This is not an argument to inoculate artists or media companies from criticism of their work that’s made in good faith; that’s the only way that successive generations of artists can grow. It isn’t to say that adaptations of a story can’t fall disastrously short of the standards set by their source material. And it isn’t to say that any financial decision made by a creator in regards to a popular franchise is always defensible on artistic grounds. There isn’t enough ink to print all the invective I could spew against downloadable content and microtransactions in video gaming. But there’s something off about suggesting that the mere attempt to breathe new life into  popular intellectual property is by its very nature greedy or exploitative — not only because it’s a lazy criticism that often fails to grapple with the merits and demerits of a piece of work in its own right, but it sets a standard that, if followed, would shut the door on great art that might not exist otherwise.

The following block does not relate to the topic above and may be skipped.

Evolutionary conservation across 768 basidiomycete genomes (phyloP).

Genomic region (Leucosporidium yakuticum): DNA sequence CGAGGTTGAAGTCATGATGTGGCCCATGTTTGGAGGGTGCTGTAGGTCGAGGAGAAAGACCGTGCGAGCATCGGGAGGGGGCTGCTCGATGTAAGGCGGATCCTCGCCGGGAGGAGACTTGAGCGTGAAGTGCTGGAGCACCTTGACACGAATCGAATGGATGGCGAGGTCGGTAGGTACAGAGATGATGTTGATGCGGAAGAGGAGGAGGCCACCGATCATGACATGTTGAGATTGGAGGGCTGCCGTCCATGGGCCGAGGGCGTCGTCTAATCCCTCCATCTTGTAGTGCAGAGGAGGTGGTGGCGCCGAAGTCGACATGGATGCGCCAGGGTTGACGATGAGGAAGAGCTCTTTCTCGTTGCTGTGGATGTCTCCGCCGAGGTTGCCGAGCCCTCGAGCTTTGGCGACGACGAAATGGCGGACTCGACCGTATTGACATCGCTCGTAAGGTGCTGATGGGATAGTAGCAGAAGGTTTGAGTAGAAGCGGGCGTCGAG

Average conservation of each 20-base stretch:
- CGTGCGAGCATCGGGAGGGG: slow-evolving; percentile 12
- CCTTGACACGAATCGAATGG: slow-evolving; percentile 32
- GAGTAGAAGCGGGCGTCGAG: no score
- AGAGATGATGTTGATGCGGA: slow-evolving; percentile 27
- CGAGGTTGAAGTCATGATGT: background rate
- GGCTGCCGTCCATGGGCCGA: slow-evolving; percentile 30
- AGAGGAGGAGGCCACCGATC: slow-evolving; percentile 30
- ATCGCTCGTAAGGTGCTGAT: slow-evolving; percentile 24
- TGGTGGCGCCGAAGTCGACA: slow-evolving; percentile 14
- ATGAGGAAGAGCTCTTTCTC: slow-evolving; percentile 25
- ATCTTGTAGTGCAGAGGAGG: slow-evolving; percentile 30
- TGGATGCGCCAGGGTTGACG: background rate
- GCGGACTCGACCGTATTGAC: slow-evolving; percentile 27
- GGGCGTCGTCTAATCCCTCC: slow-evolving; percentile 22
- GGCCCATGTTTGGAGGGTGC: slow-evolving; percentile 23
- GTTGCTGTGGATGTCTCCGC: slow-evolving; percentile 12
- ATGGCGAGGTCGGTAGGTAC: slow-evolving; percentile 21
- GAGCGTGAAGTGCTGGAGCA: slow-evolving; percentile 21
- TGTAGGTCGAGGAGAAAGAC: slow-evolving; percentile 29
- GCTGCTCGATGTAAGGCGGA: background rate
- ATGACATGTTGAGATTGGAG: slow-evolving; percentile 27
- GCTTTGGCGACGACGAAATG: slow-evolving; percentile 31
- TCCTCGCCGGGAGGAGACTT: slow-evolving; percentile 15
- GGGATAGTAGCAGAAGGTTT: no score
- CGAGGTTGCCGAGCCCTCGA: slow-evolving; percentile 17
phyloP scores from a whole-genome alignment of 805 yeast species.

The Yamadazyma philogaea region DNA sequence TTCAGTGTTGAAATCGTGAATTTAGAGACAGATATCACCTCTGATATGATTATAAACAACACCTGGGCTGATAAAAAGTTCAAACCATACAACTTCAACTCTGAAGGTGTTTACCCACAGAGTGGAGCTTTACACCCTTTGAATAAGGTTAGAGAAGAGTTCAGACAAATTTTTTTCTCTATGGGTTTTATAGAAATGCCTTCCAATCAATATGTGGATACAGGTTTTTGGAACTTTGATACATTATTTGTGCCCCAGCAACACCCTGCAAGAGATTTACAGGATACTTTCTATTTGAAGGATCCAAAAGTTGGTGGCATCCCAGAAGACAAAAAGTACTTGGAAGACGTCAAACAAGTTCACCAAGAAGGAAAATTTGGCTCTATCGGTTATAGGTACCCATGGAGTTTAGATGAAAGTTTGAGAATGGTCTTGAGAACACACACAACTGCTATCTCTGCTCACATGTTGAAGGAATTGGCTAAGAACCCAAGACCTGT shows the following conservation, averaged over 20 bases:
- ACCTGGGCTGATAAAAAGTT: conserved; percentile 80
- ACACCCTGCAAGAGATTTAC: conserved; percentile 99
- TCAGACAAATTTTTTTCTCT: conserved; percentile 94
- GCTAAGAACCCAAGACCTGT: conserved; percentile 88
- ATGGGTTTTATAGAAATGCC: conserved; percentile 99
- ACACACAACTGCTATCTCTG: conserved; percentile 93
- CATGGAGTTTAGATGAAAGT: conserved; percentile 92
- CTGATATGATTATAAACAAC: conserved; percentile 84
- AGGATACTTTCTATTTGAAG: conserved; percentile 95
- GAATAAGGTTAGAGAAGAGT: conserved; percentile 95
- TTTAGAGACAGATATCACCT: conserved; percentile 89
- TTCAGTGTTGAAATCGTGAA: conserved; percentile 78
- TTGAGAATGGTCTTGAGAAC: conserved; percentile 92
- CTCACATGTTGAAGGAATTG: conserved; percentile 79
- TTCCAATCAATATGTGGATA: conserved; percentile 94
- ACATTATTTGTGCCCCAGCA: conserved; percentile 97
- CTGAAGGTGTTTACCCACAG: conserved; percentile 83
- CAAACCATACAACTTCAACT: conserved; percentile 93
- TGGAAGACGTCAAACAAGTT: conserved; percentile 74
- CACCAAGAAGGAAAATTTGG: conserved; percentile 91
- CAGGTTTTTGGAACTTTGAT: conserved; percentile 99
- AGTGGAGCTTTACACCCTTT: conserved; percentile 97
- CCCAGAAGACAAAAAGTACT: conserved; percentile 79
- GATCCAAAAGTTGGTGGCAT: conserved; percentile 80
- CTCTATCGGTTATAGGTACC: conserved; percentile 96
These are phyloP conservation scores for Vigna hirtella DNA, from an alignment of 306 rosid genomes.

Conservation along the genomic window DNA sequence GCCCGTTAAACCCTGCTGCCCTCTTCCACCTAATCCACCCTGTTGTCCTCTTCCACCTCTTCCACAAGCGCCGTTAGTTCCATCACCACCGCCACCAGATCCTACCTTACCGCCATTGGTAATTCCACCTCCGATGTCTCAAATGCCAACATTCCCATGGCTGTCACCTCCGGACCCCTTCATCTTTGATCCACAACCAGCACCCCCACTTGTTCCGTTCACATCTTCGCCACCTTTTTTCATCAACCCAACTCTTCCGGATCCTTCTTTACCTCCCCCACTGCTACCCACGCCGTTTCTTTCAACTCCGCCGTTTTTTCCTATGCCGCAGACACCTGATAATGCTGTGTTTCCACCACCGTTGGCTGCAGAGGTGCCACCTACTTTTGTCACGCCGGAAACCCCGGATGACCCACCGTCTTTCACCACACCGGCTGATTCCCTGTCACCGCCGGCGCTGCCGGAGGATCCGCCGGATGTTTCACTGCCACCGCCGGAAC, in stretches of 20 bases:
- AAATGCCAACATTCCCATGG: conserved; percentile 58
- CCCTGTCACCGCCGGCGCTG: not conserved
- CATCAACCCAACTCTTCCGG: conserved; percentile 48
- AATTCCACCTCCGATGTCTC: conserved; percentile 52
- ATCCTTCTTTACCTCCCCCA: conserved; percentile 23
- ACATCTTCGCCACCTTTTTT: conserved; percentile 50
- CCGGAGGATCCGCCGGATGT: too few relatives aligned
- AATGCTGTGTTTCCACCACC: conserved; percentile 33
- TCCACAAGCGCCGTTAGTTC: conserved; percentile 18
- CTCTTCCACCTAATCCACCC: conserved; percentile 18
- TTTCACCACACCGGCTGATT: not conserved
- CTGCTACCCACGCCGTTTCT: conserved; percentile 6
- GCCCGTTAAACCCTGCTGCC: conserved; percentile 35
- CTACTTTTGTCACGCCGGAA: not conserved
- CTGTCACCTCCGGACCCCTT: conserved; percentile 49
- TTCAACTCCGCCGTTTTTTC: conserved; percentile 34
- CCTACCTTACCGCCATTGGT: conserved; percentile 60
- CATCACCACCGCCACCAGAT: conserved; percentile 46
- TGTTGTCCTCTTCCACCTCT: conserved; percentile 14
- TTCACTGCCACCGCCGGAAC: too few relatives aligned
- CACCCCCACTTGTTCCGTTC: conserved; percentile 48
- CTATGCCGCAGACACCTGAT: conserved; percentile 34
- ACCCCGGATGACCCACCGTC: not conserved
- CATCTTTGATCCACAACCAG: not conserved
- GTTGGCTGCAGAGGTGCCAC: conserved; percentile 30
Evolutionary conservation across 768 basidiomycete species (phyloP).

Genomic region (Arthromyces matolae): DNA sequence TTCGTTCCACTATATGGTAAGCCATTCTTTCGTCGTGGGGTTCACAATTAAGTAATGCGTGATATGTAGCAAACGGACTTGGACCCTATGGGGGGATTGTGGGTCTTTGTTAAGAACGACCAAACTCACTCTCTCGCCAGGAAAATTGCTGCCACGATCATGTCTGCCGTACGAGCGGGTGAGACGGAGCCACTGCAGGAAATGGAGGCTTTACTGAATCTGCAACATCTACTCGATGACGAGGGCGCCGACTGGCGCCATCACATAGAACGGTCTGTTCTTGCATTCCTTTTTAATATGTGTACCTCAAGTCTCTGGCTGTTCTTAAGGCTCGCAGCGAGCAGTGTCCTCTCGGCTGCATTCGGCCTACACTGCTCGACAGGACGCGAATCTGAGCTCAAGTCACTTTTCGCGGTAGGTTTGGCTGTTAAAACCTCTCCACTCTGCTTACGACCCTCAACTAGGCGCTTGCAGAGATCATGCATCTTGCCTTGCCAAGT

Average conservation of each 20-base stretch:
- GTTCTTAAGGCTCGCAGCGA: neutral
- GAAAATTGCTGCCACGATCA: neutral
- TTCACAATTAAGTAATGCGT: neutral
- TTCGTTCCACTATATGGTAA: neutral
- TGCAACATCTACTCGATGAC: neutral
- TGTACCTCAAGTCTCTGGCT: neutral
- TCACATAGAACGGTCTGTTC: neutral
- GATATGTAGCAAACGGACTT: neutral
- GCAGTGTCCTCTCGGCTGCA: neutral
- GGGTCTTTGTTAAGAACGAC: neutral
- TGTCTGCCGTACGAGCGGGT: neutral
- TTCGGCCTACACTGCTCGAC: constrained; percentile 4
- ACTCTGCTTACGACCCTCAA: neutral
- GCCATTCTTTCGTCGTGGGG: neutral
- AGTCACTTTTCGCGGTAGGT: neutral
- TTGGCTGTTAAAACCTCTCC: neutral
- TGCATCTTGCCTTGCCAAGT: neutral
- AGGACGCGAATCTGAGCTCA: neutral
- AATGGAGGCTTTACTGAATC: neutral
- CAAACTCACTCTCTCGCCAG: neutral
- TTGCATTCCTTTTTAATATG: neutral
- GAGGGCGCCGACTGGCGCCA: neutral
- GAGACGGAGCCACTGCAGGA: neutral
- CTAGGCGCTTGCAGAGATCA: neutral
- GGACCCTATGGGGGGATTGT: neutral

For years, “Rocky IV” was the epitome of a bombastically selfparodic installment stretching a franchise to its limits — but without it, the world would’ve missed out on 2015’s fantastic “Creed” and this year’s decidedly-less-fantastic-but-still-good “Creed II.”  The original “She-Ra” cartoon was little more than a female counterpart to an equally schlocky “He-Man” to drive toy sales among girls. Fast forward three decades, and Netflix’s new “She-Ra” series is swiftly developing into a critical darling. And in a year that will feature not one, not two, but three major releases featuring Spider-Man, I can’t begin to express enough gratitude to the late great Stan Lee for repeatedly giving his blessing to his iconic co-creation living on through other artists, decades after he last wrote for the character.